Sunday, July 23, 2017

The Lost Treasure of Kinzua

Kinzua Viaduct
Postcard a part of the author's collection
It all started with an email from Stephanie, a friend I had met in college, that brought me once again into the beautiful area of the Kinzua Valley in northern Pennsylvania. Her brief email asked me what I knew about the lost loot of Kinzua.

I replied what little I knew about it at the time.

Her response was: My boyfriend and I are planning on going out to look around for it if you want to tag along…and he has an interesting story to share with you.

Standing at the edge of the railroad bridge memories of previous visits flooded my mind. One of the first times I can remember visiting the park with my family, we arrived at the same time as the train from the Knox Kane Railroad arrived. Having to stay off the bridge and tracks we watched the train slowly cross the bridge. Knowing we were out of luck for the day, we left, but would return a couple years later and this time there was no train and we were able to walk out onto the bridge.

Having a fear of heights, I took my time as I stepped out onto the bridge. While the rest of the family moved forward at a much faster pace, I took my time walking out across the bridge. Step by step, railroad tie by railroad tie, I shook with each step I took as the ground dropped further and further below me. They were on their way back by the time I made it halfway across and I joined them in the return trip.

The Kinzua Bridge was the tallest bridge in the world when it was built in 1882. The viaduct was built as an alternative to an eight-mile section of railroad that would have taken the line around the Kinzua Valley. The original viaduct was built of iron, towered 301 feet over the creek below and was 2,053 feet long.

However, due to larger and heavier train engines, the bridge was rebuilt in 1900. This bridge maintained the same height and span, but steel now replaced the wooden frame. Amazingly, the second bridge was built by a group of men, between 100 and 150 strong, working ten hour days to complete the bridge in one hundred and five days.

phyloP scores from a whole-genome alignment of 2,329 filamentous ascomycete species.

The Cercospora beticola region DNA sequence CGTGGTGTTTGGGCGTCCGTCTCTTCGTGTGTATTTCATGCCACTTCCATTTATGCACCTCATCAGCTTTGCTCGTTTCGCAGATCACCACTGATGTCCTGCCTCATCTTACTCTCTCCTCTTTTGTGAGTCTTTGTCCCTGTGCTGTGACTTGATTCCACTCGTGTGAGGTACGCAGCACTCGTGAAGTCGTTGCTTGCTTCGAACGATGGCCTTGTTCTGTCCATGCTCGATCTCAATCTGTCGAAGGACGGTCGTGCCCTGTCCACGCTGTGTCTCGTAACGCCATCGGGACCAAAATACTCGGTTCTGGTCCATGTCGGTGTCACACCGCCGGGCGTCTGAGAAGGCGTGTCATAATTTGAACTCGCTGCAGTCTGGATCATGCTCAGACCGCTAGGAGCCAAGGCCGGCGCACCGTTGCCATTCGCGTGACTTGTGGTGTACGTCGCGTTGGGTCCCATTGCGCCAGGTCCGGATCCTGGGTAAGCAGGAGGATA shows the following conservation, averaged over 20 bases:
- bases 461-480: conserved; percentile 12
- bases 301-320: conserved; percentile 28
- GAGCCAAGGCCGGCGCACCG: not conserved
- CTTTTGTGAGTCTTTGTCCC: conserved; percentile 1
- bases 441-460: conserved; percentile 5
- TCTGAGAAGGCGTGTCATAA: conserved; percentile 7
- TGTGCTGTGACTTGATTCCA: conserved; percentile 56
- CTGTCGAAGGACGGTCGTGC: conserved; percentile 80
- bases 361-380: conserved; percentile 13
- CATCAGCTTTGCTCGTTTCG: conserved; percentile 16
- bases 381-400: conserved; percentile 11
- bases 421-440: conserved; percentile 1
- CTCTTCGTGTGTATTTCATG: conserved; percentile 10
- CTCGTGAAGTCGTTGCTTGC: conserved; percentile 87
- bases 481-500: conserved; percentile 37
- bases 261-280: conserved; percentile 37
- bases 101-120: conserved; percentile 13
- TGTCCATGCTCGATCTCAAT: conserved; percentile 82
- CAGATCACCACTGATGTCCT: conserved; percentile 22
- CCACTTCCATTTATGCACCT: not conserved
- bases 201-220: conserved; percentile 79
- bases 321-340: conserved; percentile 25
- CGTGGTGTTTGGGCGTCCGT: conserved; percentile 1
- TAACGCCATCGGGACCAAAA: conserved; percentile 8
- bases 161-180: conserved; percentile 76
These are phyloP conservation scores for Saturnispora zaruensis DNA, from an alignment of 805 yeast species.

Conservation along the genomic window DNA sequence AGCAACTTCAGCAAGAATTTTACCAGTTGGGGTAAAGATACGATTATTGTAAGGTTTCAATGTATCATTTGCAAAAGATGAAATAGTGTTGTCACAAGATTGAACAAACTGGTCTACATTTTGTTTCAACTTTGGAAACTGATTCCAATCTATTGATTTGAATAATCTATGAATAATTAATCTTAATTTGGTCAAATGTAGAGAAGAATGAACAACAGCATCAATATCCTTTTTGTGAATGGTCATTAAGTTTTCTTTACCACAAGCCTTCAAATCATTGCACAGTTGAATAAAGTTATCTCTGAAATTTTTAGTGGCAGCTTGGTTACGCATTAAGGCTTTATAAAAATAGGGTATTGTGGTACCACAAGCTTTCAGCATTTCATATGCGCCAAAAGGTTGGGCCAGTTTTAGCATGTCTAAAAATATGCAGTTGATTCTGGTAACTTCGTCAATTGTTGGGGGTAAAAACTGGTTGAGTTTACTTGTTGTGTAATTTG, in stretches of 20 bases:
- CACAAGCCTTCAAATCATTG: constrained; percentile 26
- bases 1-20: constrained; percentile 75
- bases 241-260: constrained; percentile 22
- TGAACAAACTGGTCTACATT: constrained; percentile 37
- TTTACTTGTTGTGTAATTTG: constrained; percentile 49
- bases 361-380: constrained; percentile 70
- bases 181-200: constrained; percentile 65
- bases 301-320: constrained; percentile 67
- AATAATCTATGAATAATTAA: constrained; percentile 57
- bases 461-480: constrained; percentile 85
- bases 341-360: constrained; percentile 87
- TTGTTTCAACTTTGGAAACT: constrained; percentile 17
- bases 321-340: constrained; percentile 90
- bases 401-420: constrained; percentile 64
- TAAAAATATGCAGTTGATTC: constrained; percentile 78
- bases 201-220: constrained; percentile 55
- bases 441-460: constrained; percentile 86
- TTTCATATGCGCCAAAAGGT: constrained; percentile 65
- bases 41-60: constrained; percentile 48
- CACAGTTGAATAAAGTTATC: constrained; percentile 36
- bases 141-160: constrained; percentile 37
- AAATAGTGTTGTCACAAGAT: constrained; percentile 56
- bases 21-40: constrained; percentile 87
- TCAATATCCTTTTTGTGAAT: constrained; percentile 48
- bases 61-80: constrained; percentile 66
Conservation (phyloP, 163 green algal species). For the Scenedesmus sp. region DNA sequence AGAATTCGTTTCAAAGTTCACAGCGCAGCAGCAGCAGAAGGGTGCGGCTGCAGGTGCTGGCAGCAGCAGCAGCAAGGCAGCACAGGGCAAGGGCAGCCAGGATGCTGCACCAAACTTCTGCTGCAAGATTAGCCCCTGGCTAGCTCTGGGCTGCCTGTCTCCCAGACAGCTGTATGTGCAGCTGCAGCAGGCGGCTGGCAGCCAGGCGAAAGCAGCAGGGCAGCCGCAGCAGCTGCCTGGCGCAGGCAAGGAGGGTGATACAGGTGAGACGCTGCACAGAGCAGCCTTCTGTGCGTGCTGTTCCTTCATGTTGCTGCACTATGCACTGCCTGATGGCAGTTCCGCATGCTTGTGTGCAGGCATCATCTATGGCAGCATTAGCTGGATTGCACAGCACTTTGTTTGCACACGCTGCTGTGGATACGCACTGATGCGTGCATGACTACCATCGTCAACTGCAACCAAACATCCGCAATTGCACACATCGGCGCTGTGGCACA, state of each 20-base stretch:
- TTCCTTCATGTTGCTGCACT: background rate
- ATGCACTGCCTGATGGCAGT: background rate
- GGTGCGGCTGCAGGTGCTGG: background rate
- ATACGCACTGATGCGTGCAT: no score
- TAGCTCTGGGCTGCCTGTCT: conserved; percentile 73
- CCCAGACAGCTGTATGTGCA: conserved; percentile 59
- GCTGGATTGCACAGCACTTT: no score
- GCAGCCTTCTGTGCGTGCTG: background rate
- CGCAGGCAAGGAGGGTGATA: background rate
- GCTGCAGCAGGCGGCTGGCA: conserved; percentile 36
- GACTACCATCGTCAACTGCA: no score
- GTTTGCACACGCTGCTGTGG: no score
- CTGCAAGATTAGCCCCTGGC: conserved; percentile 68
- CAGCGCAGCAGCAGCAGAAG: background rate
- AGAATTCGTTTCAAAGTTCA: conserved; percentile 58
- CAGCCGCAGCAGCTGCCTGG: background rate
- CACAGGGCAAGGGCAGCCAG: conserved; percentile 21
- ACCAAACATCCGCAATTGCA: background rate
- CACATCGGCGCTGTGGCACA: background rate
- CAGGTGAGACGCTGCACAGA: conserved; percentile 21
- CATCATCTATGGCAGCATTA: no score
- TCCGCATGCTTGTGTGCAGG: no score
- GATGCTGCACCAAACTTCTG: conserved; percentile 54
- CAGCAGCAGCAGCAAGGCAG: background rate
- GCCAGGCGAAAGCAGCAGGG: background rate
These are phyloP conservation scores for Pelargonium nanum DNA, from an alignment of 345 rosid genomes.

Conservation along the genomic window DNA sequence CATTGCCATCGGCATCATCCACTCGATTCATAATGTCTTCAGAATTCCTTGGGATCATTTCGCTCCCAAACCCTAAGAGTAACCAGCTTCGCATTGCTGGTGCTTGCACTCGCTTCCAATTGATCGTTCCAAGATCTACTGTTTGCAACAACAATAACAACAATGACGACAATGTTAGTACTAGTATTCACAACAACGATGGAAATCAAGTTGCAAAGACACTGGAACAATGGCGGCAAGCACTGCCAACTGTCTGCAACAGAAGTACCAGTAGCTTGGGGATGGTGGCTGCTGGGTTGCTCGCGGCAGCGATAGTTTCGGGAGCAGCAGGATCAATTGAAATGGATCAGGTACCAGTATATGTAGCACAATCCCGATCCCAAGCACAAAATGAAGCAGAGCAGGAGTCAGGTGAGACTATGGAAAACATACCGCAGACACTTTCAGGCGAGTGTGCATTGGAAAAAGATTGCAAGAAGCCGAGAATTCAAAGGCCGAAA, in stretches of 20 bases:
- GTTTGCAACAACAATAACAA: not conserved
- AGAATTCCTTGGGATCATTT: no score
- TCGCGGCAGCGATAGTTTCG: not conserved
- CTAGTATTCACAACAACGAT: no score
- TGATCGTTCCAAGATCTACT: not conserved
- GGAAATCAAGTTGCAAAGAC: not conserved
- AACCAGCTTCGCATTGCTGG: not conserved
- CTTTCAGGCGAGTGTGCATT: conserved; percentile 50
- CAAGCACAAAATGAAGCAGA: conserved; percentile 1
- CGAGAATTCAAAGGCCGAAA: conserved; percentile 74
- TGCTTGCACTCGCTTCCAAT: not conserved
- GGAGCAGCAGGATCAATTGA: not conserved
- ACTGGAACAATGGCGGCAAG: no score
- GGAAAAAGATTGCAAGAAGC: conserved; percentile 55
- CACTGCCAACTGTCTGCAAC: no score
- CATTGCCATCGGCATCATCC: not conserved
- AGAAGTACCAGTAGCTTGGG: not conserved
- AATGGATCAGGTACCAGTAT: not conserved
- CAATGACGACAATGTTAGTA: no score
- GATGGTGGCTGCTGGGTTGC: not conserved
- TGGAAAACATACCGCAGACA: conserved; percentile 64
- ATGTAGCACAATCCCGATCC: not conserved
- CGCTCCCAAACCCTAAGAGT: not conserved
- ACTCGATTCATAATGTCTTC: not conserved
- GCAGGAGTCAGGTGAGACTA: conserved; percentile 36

Freight traffic discontinued in June of 1959 and in 1963 Governor William Scranton signed the bill authorizing the state to purchase the lands that would become Kinzua Bridge State Park, officially opening in 1970. Beginning in 1987, excursion trains would cross the bridge as a part of the Allegheny National Forest tours.

My thoughts returned to the present-day as Stephanie and her boyfriend walked up. After a couple minutes of small talk, she told me the version of the story she had always heard.

Kinzua Viaduct
Postcard a part of the author's collection
Somewhere in the Kinzua Valley, within sight of the Kinzua Bridge, is the hidden loot from a robbery that occurred in 1893. The unidentified man robbed the bank in Emporium and fled northward into the wilds of northern Pennsylvania. The outlaw was discovered a couple days later wandering in the forests near Mount Jewett. The sick man was taken to town and before dying mentioned a handful of words that included: viaduct, triangular rock, glass jars, and money. The robber died before revealing the exact location of the buried loot.

Since those famous words were muttered, countless treasure seekers have scoured the woods around the viaduct, each hoping to find the buried loot that is thought to be worth between forty and fifty thousand dollars. Many believe that the loot is located in or near Wildcat Hollow, the area to the southwest of the park and to the east of Mount Jewett.

As Stephanie finished her portion of the story, her boyfriend shared some information he had found among some stuff he had received from one of his uncles. He spread out a worn topographic map and pointed out a couple features before he laid a couple photos on top of it.

I carefully picked up the photos and studied them. They were old black and whites, but they clearly showed a large triangular rock. Another one showed a picture of the viaduct, barely visible through the trees, but it was definitely the train bridge.

As I looked at the photos, I felt my heart racing. Was this the key to finding the lost treasure or were they just another false lead? Even as the thoughts ran through my head, he continued his story.